Following a span of four days in which we had three funerals at our church I saw an article that got my attention. Written by Ed Stetzer and entitled Recovering the Good in Seasons of Lament, I thought this is a piece I need to read. I read it and I’m glad I did.
The reality is that everyone experiences losses in life and grieves those losses. The losses we face, however, are not limited to the passing of loved ones. I have moved three times in the past 40 plus years and as excited as I was about where we were moving to, leaving each place was a significant loss.
Grief and lament are not limited to our losses, but they are part of life. Perhaps another way to say it is that we all do and will go through times of discouragement, confusion, uncertainty, pain, disappointment, and failure.
Even though they challenge us, such seasons should not surprise us. A verse I often emphasize in my teaching is Jesus’ words in John 16:33, “In this world you will have trouble.” That suggests to me that our decision to trust and follow Jesus does not mean we will be exempt from things that hurt us – things that cause us to grieve and lament.
As much as we wish it were not so, and as much as it grieves us, neither should death surprise us. Hebrews 9:27 reminds us “each person is destined to die” (NLT). We can prepare for it and expect it, but neither takes away the loss death deals us.
Stetzer notes that when those close to us experience loss “it’s natural to want to step in and provide encouragement,” but we don’t know “what to say or how to go about saying it.” And giving me as a pastor some comfort, Stetzer rightly notes, “The truth is that we don’t have all the answers.”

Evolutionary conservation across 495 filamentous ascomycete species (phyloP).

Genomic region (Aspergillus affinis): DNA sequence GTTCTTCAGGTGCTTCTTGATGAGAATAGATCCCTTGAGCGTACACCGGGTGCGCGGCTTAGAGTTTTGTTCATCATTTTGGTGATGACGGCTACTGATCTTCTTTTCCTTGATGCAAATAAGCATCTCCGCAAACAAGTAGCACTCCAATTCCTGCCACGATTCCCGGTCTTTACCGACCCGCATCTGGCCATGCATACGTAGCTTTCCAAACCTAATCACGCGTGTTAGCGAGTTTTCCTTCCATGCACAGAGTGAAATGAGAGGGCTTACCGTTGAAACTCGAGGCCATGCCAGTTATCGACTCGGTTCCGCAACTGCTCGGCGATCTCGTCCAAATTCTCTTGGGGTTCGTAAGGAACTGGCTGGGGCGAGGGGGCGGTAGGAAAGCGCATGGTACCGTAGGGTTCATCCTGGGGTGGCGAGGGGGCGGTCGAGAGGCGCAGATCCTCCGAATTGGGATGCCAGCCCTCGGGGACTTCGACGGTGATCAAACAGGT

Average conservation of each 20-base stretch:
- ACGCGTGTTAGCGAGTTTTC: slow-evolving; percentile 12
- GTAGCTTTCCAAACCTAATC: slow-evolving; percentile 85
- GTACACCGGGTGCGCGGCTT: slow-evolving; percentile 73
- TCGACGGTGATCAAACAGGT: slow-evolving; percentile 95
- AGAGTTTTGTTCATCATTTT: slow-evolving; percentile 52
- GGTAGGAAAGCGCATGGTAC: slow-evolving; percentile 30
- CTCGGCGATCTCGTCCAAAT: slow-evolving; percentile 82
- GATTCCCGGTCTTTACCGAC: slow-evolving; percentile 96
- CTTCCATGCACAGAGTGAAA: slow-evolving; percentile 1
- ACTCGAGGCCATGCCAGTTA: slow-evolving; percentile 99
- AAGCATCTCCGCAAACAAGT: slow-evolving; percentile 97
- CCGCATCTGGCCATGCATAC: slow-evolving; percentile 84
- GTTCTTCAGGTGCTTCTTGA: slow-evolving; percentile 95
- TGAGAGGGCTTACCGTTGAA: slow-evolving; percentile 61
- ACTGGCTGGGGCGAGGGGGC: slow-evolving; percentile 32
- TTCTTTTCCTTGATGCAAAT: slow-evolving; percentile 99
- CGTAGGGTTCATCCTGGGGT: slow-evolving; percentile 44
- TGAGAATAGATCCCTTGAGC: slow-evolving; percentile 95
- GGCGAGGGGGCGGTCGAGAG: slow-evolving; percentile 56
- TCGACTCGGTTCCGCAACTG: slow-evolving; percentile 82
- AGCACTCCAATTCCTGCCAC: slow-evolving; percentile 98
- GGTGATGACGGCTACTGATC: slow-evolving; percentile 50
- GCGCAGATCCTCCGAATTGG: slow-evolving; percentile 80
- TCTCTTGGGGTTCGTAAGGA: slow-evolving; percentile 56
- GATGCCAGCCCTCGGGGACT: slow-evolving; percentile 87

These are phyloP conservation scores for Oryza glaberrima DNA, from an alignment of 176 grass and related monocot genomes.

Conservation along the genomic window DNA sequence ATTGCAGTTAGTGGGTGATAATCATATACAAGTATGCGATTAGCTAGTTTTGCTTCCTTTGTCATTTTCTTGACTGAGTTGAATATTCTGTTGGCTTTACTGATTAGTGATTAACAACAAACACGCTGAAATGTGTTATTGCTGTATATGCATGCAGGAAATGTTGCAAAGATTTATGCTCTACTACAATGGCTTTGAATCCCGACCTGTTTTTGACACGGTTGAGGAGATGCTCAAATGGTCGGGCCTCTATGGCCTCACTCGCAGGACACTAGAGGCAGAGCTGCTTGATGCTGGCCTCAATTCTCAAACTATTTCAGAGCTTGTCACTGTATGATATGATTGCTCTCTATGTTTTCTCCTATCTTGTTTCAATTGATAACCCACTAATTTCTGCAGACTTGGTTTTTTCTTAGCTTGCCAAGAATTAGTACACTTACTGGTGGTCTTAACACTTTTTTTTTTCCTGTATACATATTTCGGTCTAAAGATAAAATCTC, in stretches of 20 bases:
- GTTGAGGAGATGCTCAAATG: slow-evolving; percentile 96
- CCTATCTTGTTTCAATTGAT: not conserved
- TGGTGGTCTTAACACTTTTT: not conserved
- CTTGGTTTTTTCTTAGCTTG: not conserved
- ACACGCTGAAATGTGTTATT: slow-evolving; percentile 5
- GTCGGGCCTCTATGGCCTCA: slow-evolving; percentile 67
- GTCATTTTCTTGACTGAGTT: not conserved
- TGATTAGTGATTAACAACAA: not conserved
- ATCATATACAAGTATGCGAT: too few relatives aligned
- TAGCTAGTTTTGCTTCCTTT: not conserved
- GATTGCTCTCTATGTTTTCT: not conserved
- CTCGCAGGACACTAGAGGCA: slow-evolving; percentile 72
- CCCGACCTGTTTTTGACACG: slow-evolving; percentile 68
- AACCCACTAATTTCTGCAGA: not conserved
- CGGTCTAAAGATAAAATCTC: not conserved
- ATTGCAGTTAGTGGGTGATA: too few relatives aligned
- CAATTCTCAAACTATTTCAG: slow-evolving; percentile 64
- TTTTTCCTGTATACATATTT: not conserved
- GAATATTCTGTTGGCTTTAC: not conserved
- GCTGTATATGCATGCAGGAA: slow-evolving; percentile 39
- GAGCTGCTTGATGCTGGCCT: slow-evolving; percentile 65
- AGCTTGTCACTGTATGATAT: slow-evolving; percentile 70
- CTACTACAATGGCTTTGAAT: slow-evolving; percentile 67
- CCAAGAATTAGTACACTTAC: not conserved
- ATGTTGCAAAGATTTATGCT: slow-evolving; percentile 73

Offering a challenge that makes sense to me, Stetzer surmises, “Perhaps the church needs to allow space for people to lament – to wonder why, to ask questions, and to work through their grief. Maybe we needn’t be a people of quick answers but instead of soft hearts and listening ears.”
To grieve and lament in life is appropriate. In Ecclesiastes 3:4 the teacher notes, there is “A time to cry and a time to laugh. A time to grieve and a time to dance.” The shortest verse in the Bible tells us that at the grave of Lazarus “Jesus wept” (John 11:35). That’s an example I have often followed in my own grief and one I will continue to follow in the future.
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Hi Dr. Mink,
I’m sad because we lost my friends sister on Christmas Eve. We attended the Memorial service last Sat at Riverside CA Harvest Church on Arlington and Adams.
Like you wrote, now I’ll just be sad for awhile as a lot of words have been shared about our friend. And a lot of tears have been shed.
Thank you for your article.
Thanks for this Bob definitely good info to remember in times of sorrow.
Thank you for this brief article. The timing for me could not have been more perfect.
So very timely Bob. we lost about seven people in our school district just this school year alone and each one has given me pause
And the losses we’ve experienced at Discovery, mainly due to moving after retirement is still a loss. And I never thought about it in this frame of mind before. It’s been unsettling for me the number of people that have retired and then moved. I don’t deal with big major changes like that but I am finding that I can accept a little bit more as I myself am getting older. Thanks for the comments on loss. ☺️